GBACA celebrates third anniversary
Apr. 10, 2003
Scott M. Lowe Jr.
Staff Writer

The Greater Baden Aquasco Citizen's Association is spending the month of April marking the third anniversary of its inception.

The South County community group originally banded together in March 2000 to fight a proposed land fill, which is currently in the court of appeals.

"The rubble fill was our main thrust at the time," said GBACA Vice President Virginia Stallings. "There are other things in the community that we're trying to work on. We'll always have something to be concerned about."

Stallings, who helped form the group and served as its first president, added that current concerns include getting rail crossings repaired and a group of proposed subdivisions.

With the rubble fill case in appeals, she said it's now out of GBACA's hands.

Tom Claggett, who's on the board of directors, has also been with the group since the beginning. He feels pride with all that the small group of residents has been able to accomplish.

"These people around here raised $120,000 to fight the fill, which is amazing. I've never seen anything like that before," he said.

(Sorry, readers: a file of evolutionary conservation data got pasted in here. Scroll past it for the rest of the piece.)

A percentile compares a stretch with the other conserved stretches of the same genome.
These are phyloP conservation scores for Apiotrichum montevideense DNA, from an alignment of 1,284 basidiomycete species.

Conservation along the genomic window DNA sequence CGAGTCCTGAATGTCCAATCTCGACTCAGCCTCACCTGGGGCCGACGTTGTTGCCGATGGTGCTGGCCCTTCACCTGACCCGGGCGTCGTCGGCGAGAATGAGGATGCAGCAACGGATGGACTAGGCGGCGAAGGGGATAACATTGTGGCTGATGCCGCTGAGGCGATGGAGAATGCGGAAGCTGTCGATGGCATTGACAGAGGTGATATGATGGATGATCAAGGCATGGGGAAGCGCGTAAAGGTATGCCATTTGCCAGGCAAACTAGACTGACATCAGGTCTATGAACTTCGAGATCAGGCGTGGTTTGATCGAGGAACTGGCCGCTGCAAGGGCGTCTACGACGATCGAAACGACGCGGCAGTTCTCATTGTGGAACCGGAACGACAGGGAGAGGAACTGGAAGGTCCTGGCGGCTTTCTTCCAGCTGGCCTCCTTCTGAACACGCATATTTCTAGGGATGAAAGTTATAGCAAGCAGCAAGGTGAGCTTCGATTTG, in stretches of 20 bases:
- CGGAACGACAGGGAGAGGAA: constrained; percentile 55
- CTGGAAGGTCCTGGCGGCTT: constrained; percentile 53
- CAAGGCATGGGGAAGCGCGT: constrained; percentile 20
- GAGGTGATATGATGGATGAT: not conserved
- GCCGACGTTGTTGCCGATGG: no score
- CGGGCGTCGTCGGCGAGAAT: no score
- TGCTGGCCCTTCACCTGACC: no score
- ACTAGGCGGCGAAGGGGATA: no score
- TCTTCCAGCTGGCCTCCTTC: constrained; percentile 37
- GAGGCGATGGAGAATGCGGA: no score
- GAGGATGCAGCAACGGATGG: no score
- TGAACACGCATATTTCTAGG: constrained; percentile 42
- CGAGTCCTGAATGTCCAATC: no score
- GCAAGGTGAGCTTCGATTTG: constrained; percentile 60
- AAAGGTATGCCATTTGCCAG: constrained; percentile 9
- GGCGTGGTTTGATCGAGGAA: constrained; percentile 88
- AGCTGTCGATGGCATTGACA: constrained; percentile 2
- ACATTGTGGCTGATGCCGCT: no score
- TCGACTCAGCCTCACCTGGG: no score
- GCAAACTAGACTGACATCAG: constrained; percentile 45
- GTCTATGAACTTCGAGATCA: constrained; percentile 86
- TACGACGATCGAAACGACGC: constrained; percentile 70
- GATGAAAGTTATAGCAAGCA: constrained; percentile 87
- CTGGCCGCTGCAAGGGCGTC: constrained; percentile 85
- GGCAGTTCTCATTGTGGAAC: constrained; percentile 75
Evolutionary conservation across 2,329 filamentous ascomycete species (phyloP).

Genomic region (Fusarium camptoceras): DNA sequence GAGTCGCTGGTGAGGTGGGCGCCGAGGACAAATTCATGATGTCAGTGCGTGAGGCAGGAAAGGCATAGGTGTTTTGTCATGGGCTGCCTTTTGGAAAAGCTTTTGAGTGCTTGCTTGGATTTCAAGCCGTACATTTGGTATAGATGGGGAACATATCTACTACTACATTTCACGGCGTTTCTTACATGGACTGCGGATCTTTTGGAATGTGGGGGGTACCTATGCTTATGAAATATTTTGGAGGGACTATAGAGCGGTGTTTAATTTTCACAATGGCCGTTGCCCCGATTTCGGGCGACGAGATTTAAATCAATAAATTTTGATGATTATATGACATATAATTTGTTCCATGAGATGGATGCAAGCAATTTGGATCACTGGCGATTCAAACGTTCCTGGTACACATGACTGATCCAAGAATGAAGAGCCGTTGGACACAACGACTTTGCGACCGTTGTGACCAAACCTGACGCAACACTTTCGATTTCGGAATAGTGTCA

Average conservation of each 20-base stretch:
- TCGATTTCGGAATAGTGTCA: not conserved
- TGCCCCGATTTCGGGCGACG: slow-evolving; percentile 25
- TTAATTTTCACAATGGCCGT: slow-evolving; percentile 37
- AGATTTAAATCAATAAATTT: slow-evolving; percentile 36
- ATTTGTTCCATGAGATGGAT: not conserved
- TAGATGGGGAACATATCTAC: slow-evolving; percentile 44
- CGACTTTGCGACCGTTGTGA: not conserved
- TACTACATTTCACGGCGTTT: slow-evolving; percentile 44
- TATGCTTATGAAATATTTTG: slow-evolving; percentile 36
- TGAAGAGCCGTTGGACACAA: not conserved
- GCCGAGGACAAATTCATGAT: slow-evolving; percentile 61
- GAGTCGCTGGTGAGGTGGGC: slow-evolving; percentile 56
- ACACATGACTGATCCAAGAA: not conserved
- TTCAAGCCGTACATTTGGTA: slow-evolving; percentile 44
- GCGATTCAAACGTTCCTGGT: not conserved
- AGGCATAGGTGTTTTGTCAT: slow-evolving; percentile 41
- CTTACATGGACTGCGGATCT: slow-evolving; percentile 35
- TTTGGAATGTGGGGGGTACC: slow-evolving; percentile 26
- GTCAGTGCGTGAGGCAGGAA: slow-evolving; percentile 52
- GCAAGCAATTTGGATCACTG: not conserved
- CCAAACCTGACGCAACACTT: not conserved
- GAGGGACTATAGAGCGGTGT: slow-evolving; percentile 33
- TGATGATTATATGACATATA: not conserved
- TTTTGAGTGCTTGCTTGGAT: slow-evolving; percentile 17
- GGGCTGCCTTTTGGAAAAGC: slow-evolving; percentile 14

Claggett, who moved to the area four years ago from Upper Marlboro, said the group's common goals have strengthened the bonds of friendship.

"I'm very proud to be a part of it," he said. "No question it's brought the community closer together."

M.H. Jim Estepp, a former county councilman for District 9, has worked with GBACA closely in the past when the rubble fill case came before the County Council.

"It was one of the most effective groups I ever worked with," he said.

He added that most people don't understand that in zoning cases, you can't just voice concerns. He said a strict legal process must be followed if any actions are to be made, and Estepp said he was very impressed with them.

"They mastered the system, got the community involved, raised funds and got experts involved," he said. "They spoke on facts, not just emotion."

Estepp added that many communities lose their cases because they don't go through that kind of trouble.

But going the extra mile is what GBACA is about.

"Prince George's County would be better off if we had more organizations like them," Estepp said.

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